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Cadillac Beach: A Novel (Serge A. Storms #6)

4.14  ·  Rating details ·  3,073 Ratings  ·  115 Reviews
And busting out of Chattahoochee State Hospital ... without his meds! The thrill-killing Floridaphile needs to get to the bottom of his bookie grandad's bizarre 1964 death -- not to mention launch "Serge & Lenny's Florida Experience," the new Miami specialty tour venture he's cooked up with his best brain-dead druggie-buddy. It's all good. For Serge A. Storms, anyway. ...more
ebook, 400 pages
Published March 17th 2009 by William Morrow (first published January 1st 2004)
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Finnean Projects
Hell's to the yeah.
Tim Dorsey's the kind of writer you want to sit down and have a beer with - so long as you have a shotgun taped under the table. Everyone of his books is a walk through an insanity that can only be experienced in Florida. I won't compare him with another writer - I'll compare him with something comparable:
You know that one thing you'll only eat a few times a year? That sweet that after you taste it the world melts away and you just feel... Sane. Fine. Like the world could hand
Chris Gager
Picked this one up somewhere recently and selected it last night to be my next novel. A little break from the "serious" stuff, and I must say that so far it's doing the job nicely. THIS BOOK IS NOT TO BE TAKEN SERIOUSLY - FOR ENTERTAINMENT PURPOSES ONLY! I have been chuckling regularly. The body count so far is not atrocious(2?), which is good as I'm NOT a believer in the combo of red violence and light humor/farce. Reminds one of Carl Hiaasen of course.

Made it almost to the end last night, but
Sandie Herron
Apr 19, 2011 rated it it was amazing  ·  review of another edition
Recommends it for: Floridians, those that like funny and wacky stories
Recommended to Sandie by: I was already hooked on the series
If you’ve read any of Tim Dorsey’s books, you have an inkling of what his main character – Serge Storms – is about. He’s manic depressive but hates how he feels on his meds, so he doesn’t take them which leads him to run wild from one fiasco to another, which author Tim Dorsey has carefully recorded for us to enjoy.

Occasionally Serge used to get caught by the police and returned to the Chattahoochee mental hospital, but since his escape in 1996 he’s been on the lam. He’s been investigating a di
Mar 13, 2009 rated it really liked it  ·  review of another edition
Normally, I would never give a book like this 5 stars, but there is a fake letter in the middle that I think is brilliant and prescient. (You can skip the review and go right to the italics below.) This book is a classic example of how a really good narrator can make a good book truly a wonderful experience. George Wilson reads this and his inflections and characterizations are terrific.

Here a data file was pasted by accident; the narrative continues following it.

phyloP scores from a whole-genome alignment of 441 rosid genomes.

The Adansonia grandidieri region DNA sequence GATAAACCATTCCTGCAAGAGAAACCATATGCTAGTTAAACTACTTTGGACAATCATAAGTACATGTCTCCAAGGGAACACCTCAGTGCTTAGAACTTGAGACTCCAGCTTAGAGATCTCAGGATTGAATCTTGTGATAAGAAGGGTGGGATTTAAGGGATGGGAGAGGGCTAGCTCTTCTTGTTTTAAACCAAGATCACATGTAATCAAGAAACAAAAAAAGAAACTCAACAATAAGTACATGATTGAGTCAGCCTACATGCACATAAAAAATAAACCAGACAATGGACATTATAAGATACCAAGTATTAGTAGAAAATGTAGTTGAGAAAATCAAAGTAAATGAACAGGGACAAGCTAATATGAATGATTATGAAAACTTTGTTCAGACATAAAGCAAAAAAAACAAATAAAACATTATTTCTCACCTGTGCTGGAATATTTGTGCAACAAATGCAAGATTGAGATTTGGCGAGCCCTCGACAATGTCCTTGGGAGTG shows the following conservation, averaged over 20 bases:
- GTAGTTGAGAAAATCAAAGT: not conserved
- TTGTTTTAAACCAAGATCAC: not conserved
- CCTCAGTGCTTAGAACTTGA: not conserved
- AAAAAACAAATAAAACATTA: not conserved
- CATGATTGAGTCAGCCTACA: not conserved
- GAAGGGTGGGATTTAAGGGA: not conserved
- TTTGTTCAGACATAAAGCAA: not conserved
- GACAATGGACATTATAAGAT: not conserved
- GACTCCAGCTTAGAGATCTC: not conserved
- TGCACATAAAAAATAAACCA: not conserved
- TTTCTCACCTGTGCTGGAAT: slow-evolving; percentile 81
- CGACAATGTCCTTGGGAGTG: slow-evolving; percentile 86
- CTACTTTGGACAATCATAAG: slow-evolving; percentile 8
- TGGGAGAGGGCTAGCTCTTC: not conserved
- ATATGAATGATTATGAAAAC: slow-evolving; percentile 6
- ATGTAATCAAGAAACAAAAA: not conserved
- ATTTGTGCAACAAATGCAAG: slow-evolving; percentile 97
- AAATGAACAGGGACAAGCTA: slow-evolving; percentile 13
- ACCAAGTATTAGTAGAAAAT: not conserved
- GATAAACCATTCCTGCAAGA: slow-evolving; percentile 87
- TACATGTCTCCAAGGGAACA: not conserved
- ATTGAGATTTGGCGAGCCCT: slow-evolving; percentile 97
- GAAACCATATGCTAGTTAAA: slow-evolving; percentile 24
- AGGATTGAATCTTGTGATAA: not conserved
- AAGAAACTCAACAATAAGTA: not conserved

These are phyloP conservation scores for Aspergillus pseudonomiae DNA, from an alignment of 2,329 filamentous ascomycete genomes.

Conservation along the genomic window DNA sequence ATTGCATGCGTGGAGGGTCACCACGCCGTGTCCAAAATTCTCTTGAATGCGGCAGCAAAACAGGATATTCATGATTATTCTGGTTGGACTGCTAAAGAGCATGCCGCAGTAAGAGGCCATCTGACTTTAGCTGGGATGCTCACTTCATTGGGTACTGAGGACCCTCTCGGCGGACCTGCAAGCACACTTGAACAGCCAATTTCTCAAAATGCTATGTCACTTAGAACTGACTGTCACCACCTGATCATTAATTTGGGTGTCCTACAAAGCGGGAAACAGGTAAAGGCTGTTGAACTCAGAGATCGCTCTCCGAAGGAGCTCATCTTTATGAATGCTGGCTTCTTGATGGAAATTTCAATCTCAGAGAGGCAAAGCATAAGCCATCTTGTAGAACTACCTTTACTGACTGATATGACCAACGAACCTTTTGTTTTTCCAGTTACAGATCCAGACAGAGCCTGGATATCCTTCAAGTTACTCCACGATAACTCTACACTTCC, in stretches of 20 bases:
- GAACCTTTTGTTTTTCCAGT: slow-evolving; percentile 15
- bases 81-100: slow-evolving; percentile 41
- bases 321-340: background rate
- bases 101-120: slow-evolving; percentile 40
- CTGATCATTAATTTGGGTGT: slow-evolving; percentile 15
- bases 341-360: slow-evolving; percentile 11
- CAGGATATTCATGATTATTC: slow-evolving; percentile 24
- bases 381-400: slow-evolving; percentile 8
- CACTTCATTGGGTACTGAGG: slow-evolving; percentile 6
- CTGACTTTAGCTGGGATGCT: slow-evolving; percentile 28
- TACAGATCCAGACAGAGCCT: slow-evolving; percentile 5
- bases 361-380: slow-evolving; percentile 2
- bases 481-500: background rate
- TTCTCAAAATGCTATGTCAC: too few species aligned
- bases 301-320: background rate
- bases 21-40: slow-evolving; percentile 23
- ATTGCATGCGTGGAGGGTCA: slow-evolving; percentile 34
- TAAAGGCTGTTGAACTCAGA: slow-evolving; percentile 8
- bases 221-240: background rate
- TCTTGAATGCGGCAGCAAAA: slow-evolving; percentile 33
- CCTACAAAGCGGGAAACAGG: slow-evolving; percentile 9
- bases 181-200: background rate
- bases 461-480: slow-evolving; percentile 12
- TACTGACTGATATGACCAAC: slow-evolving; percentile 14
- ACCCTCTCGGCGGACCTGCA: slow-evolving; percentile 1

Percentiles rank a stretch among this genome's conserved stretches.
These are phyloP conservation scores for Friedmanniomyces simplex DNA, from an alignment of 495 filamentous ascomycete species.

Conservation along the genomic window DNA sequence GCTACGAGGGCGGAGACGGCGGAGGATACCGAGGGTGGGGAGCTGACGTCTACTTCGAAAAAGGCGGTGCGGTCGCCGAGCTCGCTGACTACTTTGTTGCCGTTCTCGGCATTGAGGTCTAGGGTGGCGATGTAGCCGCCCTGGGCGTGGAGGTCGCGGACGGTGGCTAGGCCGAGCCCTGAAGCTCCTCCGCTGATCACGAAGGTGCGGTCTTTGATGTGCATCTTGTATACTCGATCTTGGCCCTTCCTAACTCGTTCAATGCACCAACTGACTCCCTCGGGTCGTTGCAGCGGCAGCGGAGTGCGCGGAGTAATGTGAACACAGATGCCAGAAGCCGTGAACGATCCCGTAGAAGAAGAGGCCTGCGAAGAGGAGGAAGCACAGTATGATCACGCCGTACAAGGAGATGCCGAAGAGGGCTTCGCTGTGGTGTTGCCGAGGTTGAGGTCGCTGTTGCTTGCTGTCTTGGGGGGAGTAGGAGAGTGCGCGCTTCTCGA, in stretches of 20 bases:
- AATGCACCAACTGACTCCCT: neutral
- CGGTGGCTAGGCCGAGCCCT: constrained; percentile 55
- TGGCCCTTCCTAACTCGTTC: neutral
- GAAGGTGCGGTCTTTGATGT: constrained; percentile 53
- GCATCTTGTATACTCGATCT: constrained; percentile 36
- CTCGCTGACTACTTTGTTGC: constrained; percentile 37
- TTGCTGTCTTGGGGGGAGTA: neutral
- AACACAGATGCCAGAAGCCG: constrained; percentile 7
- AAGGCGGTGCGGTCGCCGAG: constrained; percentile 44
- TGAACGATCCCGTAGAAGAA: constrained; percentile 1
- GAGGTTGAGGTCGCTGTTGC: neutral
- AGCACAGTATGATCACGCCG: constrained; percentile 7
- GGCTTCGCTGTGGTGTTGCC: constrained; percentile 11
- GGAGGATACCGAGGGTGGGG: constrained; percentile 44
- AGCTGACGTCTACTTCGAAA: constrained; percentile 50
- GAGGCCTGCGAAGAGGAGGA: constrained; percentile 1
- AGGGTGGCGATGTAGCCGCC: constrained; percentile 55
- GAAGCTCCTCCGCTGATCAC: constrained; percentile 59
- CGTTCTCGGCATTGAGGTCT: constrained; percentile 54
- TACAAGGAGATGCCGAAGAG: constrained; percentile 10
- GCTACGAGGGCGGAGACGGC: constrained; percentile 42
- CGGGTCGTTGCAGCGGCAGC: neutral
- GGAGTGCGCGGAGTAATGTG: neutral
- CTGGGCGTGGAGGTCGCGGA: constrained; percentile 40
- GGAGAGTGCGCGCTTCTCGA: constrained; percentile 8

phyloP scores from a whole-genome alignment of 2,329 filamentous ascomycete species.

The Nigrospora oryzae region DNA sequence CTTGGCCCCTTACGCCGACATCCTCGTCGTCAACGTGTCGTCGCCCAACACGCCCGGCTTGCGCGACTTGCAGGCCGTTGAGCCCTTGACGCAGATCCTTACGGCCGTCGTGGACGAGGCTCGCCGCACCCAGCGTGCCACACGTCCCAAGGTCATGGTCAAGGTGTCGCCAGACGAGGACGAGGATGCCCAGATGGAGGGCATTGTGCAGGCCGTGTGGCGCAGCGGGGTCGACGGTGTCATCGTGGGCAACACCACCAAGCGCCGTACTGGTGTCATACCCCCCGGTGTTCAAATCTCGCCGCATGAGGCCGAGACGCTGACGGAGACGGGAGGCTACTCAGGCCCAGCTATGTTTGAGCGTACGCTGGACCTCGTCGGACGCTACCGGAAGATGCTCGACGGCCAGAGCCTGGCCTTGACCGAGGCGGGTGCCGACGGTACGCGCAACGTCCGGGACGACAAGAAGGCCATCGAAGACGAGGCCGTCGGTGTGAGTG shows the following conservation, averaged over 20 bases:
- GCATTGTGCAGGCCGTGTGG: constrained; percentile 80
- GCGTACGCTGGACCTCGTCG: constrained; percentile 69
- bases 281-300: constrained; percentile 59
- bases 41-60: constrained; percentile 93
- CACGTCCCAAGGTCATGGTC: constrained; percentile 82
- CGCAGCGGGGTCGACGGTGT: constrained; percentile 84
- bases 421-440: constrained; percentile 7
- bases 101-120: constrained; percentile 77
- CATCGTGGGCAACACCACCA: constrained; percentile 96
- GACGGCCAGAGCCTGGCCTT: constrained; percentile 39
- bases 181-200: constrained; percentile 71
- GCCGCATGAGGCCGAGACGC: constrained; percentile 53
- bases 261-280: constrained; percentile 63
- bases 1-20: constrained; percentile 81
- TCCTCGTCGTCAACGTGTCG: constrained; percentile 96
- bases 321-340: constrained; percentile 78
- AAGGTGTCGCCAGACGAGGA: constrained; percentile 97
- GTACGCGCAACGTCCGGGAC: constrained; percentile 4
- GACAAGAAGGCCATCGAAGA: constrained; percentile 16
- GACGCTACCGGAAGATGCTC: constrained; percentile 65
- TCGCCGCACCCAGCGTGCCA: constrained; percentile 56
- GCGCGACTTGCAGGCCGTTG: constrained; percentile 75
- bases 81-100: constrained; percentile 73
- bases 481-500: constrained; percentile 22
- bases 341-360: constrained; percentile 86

A very funny book that reminds me of Carl Hiaasen. Lots of gags about Miami Beach, e.g., they sell bullet hole
Craig Pittman
Amusing, but not laugh-out-loud funny -- except for one line.

The main character, as in all of Tim Dorsey's books, is cheerful Florida-obsessed psychopath Serge Storms. This time what's driving his mania is his desire to figure out what happened to his grandfather -- allegedly a suicide in 1964 Miami -- and what became of the priceless diamonds he was holding from the famous Murph the Surf robbery. In between he also runs a demented tour business that visits some of the scenes of famous events i
Brett Tompkins
There are a bunch of Dorsey novels on the bookshelf in my fire station, and the covers are attractive, so I finally decided to see if they were any good. I can definitely say I've never read anything like this before. It was like a combination of "Dude, Where's my Car", a Cheech and Chong movie, and a little of the video game Grand Theft Auto. What's funny is that he actually mentions "Dude, Wheres my Car" in the book, so it makes me wonder if that movie influenced his writing at all. The book s ...more
Tom Croom
Jan 16, 2011 rated it really liked it  ·  review of another edition
This may be my favorite Serge A. Storms book.

I am in love with Florida: the beach, the history and the lifestyle. I've call this place home for over twenty years and the longer I stay, the more interesting I find this place to be. Among all the great attributes of the Sunshine State, one of my favorite things about Florida is it's colorful past.

Which leads me back to Serge.

Cadillac Beach is a tale told by jumping back and forth between present day the sixties (with various stops in the nineties